University of Texas at AustinDivision of Diversity and Community Engagement

Food Stamp Benefits

As an AmeriCorps VISTA, living on a modest stipend could be difficult. However, you can make it a bit easier by applying for food stamp benefits. Once you are sworn in as a VISTA and start your first day of work, I recommend that you start the food stamp application process right away, because once the Texas Health and Human Services Commission receives your application, they are legally allowed 30 days to process and complete your application—and that’s a long time when you only earn $939 a month minus taxes! You will be trained in applying for food stamp benefits within your first week or two of working. However, it is good to be prepared with all the knowledge and materials needed to apply.

Even if you do not have your pay stubs to print off from the AmeriCorps website during your first two weeks of work (at least that’s how it was for us last year), you should contact the AmeriCorps VISTA Texas state office by phone 512-391-2940 or fax at 512-391-7021 and request a letter verifying the stipend that you will be receiving bi-weekly.  This letter should serve as a way of proving your “income or wages” for the food stamp application. You should qualify for food stamp benefits easily because our stipend payments are not wages under federal or state unemployment compensation laws (45 USC 5055)—so our income is treated virtually as $0. Assuming you don’t have a car under your name, and/or you have less than $5,000 in your savings account and assets, you should qualify and be granted $200.00 a month.

Here are some of the things you will need in order to fill out the application without pulling your hair:

  • Proof of income – pay stubs or letter from VISTA state office verifying stipend
  • Service Letter -Letter verifying your service as an AmeriCorps VISTA (found on My AmeriCorps website).
  • Identity Card – current driver’s license or Department of Public Safety ID card.
  • Bank accounts – most current statement for all accounts.
  • Child support – documents verifying the amount you get or pay.
  • Social Security number, Supplemental Security Income, pension benefits, Veteran benefits, Workers compensation, and unemployment – award letter or pay stubs.
  • Housing costs – recent checks, check stubs, or statement from the mortgage bank, landlord, or your roommate that you pay in case you sub-lease.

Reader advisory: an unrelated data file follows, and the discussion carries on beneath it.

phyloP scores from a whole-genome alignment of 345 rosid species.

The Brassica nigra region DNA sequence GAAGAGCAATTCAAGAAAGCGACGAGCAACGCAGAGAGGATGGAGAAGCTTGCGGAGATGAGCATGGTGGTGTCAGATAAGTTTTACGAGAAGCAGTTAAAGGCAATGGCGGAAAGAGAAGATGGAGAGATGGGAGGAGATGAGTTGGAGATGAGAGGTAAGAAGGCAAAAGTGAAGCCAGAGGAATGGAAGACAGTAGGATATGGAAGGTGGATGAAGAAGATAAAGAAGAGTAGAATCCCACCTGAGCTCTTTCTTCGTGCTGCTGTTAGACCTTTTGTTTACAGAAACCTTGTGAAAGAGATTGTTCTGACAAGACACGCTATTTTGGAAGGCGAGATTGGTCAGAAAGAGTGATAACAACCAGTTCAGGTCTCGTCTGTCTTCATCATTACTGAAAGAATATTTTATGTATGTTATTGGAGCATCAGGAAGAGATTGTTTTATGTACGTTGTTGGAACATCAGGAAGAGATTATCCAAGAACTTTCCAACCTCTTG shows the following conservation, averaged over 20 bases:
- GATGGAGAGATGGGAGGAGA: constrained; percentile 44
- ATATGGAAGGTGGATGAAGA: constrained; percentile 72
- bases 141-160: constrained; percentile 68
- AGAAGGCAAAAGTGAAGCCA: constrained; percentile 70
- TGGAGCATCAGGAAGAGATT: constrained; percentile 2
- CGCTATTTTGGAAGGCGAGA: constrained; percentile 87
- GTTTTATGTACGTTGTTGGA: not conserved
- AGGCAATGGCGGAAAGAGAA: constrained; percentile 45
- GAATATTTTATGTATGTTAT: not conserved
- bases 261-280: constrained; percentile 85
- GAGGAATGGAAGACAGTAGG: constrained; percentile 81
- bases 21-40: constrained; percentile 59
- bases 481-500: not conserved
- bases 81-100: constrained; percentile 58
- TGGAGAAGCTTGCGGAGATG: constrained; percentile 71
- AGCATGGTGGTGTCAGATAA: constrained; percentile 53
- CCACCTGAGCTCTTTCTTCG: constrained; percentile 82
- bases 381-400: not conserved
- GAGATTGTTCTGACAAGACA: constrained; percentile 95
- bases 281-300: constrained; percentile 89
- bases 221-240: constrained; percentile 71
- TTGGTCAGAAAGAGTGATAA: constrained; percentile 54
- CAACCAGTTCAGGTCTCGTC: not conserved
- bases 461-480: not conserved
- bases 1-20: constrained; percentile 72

• Utility bills – Most recent utility bills showing your name and current address or a letter from the roommate you pay that verifies your paying them for utilities.
  • Medical Costs – proof of costs you have now and costs you expect to have in the future. You can send bills, receipts, or statements from health care providers.
  • Dependent care expenses – cancelled checks or receipts or a signed statement from the person you pay.
  • Health Insurance – copy the front and back of the insurance card or policy.
  • Proof of child living with you – a signed statement from your landlord or non-relative neighbor that includes his or her name, address, and phone number.
  • Child vaccines.

Make sure that you fax in your completed application on the day that you sign and date the application. Esther, who guided us through the food stamp application process from Catholic Charities Central Texas here in Austin, advised us not to sign and date the application unless we were confident that we were sending it in that same day. It took me a few days to fill it out because of all the information I had to gather.

Once your application is received by the Texas Health and Human Services Commission, they will send you a letter to your current address confirming that it was received. It will also indicate a time and date of your interview. Most likely, you will fill out your original application requesting to have a phone interview because an in-person interview would conflict with work. Make sure you put your Austin address on the application so that it is passed on to the correct office for processing. The first time I filled it out, I put my Houston address for the “home address” and my Austin address for the “mailing address.” Because of this, the application was filtered to the local Health and Human Services office in Houston—and it was a nightmare trying to figure out where it went, not to mention the time it took for me to get in contact them.

The Texas Health and Human Services Commission will call you from a number you most likely will not recognize a few days before your scheduled interview to identify you as the person applying for food stamp benefits. It’s important that you answer this so that you do not delay the process any further as it already takes a while!

Once approved for Food Stamp benefits, the Texas Health and Human Services Commission should grant you whatever your monthly allowance is (typically $200. WOW!) as well as reimburse you for the days that your application was processing. Remember, the sooner you get all your information together, the sooner you can receive your benefits!

Disclaimer—with all application processes that you will go through with in life, you should always go to the website of the program you are applying to in order to get accurate and up-to-date information. In addition, your VISTA leaders and the Texas AmeriCorps VISTA state office are always there to help you out with any questions.

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